Under the heading, “A Way Back Behind Christian Homophobia”, Adam Kotsko writes at the blog “An und fur sich” about a trilogy of books by Ted Jennings: Jacob’s Wound: Homoerotic Narrative in the Literature of Ancient Israel, The Man Jesus Loved: Homoerotic Narratives in the New Testament, and the third in the set, Plato or Paul?: The Origins of Western Homophobia:
“The strategy here is clear, aggressive, and absolutely necessary: he absolutely abandons the defensive stance -of “explaining away” the supposedly “obvious” homophobic elements in the Bible that “everyone knows” about and instead presents us with a scriptural account that is deeply homophilic, even to the point of presenting us with a possible male lover for Christ himself.”
Setting aside the weapons of hate
Even discounting the possibility that Jesus had a male lover (there are at least two candidates: John, the “apostle Jesus loved”, and Lazarus), this is an approach I love. Given the way in which queers have for centuries experienced Scripture as a weapon of hate, it is understandable that after one has overcome a natural antipathy to dealing with Scripture at all, the first enquiry from lesbigay people is to find ways to respond to the infamous clobber texts, to learn to set aside the weapons of hate. This is technically relatively easy – the actual texts are few, out of 30 000 verse in a Bible written against a cultural background where homoeroticism was commonplace, and many scholars have shown how they have either been misinterpreted, or are of limited relevance to modern gay relationships.
More difficult is dealing with the residual emotional baggage: this is where books pointing to positive interpretations of Scripture are so valuable. Again, this should be easy – the fundamental message of the Gospels has nothing to do with hatred against anybody, but stresses love and inclusion for everybody – most especially social outsiders and the otherwise afflicted and oppressed. Still, for people with a homophile orientation, we can go well beyond the simple message of generic inclusion. Writers on Scripture have pointed to specifically queer values in Scripture, while historians have shown that the roots of popular hostility did not lie in Scripture at all: the Church followed popular prejudice, not the other way around.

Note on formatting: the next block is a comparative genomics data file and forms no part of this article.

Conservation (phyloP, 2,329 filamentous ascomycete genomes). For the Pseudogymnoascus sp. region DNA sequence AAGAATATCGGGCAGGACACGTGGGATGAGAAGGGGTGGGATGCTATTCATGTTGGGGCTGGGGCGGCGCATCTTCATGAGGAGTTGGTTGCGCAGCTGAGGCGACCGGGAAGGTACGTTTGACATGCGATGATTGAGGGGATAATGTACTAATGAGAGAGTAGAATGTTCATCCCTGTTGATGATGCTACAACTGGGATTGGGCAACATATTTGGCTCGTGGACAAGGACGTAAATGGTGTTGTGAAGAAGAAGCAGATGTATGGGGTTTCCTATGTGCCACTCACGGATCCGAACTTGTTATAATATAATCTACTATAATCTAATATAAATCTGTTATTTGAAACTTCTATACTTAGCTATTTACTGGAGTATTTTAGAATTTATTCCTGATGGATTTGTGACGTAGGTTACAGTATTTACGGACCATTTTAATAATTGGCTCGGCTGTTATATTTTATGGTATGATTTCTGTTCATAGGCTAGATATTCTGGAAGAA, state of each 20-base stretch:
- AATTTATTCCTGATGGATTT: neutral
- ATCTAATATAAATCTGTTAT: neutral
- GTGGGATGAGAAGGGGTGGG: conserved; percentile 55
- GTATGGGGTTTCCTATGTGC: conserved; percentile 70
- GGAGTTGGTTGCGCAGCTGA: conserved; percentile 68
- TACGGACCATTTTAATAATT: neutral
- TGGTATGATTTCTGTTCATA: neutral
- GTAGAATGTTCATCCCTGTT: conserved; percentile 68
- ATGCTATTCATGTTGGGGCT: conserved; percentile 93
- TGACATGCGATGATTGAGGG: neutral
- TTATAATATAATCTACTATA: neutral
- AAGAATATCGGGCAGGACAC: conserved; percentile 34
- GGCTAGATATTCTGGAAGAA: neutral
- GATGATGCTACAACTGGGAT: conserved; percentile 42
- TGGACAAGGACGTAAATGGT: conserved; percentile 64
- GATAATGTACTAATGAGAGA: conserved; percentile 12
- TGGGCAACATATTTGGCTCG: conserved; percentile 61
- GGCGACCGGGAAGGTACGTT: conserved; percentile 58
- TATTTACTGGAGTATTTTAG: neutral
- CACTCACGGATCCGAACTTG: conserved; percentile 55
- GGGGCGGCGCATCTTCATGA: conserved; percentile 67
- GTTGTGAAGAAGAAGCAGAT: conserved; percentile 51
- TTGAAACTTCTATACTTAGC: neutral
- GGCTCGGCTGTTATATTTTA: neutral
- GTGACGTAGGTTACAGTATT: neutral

I do not yet have personal knowledge of Jennings’ books (but will explore further). There are other writers though who have covered much the same ground, with whose work I am more familiar.
Setting aside family values
Chris Glaser, in his excellent book, “Coming Out as Sacrament”, has a chapter on “Coming out in the Bible”, in which he reads several well known Scripture stories, from Adam & Eve in Genesis to Pentecost in Acts, as coming out tales. Among these, he presents the story of Jesus Himself as “Coming out of Family Values”. The evidence he produces in support of this argument is that:
- “his mother Mary was told that Jesus’ own coming out would mean “that the inner thoughts of many will be revealed – and a sword shall pass through your own soul too (Luke 2:35)”;
- At twelve years of age, Jesus ignored his family’s departure from Jerusalem to sit in the temple, his “Father’s house” (Luke 2:49);
- He left His family and as far as we know, never married and never “begat” children;
- He called his disciples away from their families (9:59:62), told them he had no home (9:57) ,, and claimed that His gospelk would “set a man against his father, and a daughter against her mother.” (Mathew 10:35-36);
- When His family came to see Him, He declared, “Whoever does the will of god is my brother and sister and mother”(Mark 3:35);
- Members of the new faith community addressed each other as brother and sister;